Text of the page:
6. About 35% of those with a new referral go to the appointment (140,100 x 0.35 = 49,035), and assume that all of those with existing care go back (32,100) – Total = 81,135. (ref Gould, 2012)
    • This is 47% of callers referred (81,135 / 172,200 = 0.47).
    • This is 27% of all suicidal callers (81,135 / 300,000 = 0.27)
    • This is 3.2% of those who would attempt suicide (81,135 / 2,500,000 = 0.032)
  7. A survey of behavioral health providers found that approximately 50% feel confident about addressing suicidal behavior. This figure matches estimates in the literature about numbers who have received some form of training on the topic (see Schmitz et al, 2012).
  8. [Allowance #3: Assume that the training and/or confidence is the same as competence] Thus, 50% of the individuals  who reach a mental health professional this way (81,135 x 0.5 = 40,568) will get competent care.
    • This is 1.6% of those who would attempt suicide (40, 568 / 2,500,000)
  9. The second intervention pathway that will be added is referral through the emergency department (ED).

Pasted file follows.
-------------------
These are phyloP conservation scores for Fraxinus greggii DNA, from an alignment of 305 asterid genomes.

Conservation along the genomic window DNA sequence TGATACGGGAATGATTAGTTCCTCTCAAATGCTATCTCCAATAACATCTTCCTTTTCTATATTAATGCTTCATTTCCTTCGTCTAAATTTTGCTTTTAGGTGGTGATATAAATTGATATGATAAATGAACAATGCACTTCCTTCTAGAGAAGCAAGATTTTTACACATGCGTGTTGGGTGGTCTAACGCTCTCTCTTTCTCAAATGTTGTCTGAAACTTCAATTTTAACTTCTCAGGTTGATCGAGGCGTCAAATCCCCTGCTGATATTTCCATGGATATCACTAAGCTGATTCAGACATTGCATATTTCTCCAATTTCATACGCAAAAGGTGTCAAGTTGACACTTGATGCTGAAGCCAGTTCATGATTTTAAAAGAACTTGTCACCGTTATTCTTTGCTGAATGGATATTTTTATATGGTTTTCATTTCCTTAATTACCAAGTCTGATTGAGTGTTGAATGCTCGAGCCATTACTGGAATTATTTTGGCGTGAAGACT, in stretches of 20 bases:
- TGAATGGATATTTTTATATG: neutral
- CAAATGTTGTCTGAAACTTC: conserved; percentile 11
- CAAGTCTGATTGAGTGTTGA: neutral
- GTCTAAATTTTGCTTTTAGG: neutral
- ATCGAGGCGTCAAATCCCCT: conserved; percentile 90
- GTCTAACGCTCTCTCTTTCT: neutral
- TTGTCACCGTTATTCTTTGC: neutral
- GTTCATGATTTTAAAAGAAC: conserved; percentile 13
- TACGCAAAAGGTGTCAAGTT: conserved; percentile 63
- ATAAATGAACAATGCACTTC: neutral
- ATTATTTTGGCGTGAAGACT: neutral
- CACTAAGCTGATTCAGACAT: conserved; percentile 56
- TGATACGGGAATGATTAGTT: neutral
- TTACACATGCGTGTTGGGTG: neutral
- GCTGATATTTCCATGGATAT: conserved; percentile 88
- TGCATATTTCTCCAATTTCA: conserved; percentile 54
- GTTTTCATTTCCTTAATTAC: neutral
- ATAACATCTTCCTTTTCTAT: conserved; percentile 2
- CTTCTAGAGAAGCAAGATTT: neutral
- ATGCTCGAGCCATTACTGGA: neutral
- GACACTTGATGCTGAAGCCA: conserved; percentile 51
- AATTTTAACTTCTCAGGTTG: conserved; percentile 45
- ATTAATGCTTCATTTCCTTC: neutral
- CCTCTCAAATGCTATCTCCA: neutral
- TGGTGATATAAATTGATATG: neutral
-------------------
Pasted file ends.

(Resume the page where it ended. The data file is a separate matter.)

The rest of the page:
10. According to CDC data from 2010 there were 713,000 ED visits for self-injury [Allowance #4: Assume all “self-injury” cases involved suicidal intent] and [Allowance #5: Assume every visit is by a unique individual] and [Allowance #6: Assume every individual seen and referred through the ED has not been counted in the numbers used above for the Lifeline pathway]
    • Note: These are large allowances. For example, the SPRC / SAMHSA / AAS report on continuity of care noted that some individuals visit the ED thirty times a year, and mental / behavioral health issues are among the most likely reasons for repeat visits.
  11. In a US survey cited in the Continuity of Care Report, ED Directors said that 77% of suicidal patients get a mental health consultation. [Allowance #6: Assume each consultation leads to a referral]. Thus, 549,100 suicidal individuals would get a mental health referral through the ED (713,000 x 0.77 = 549,100).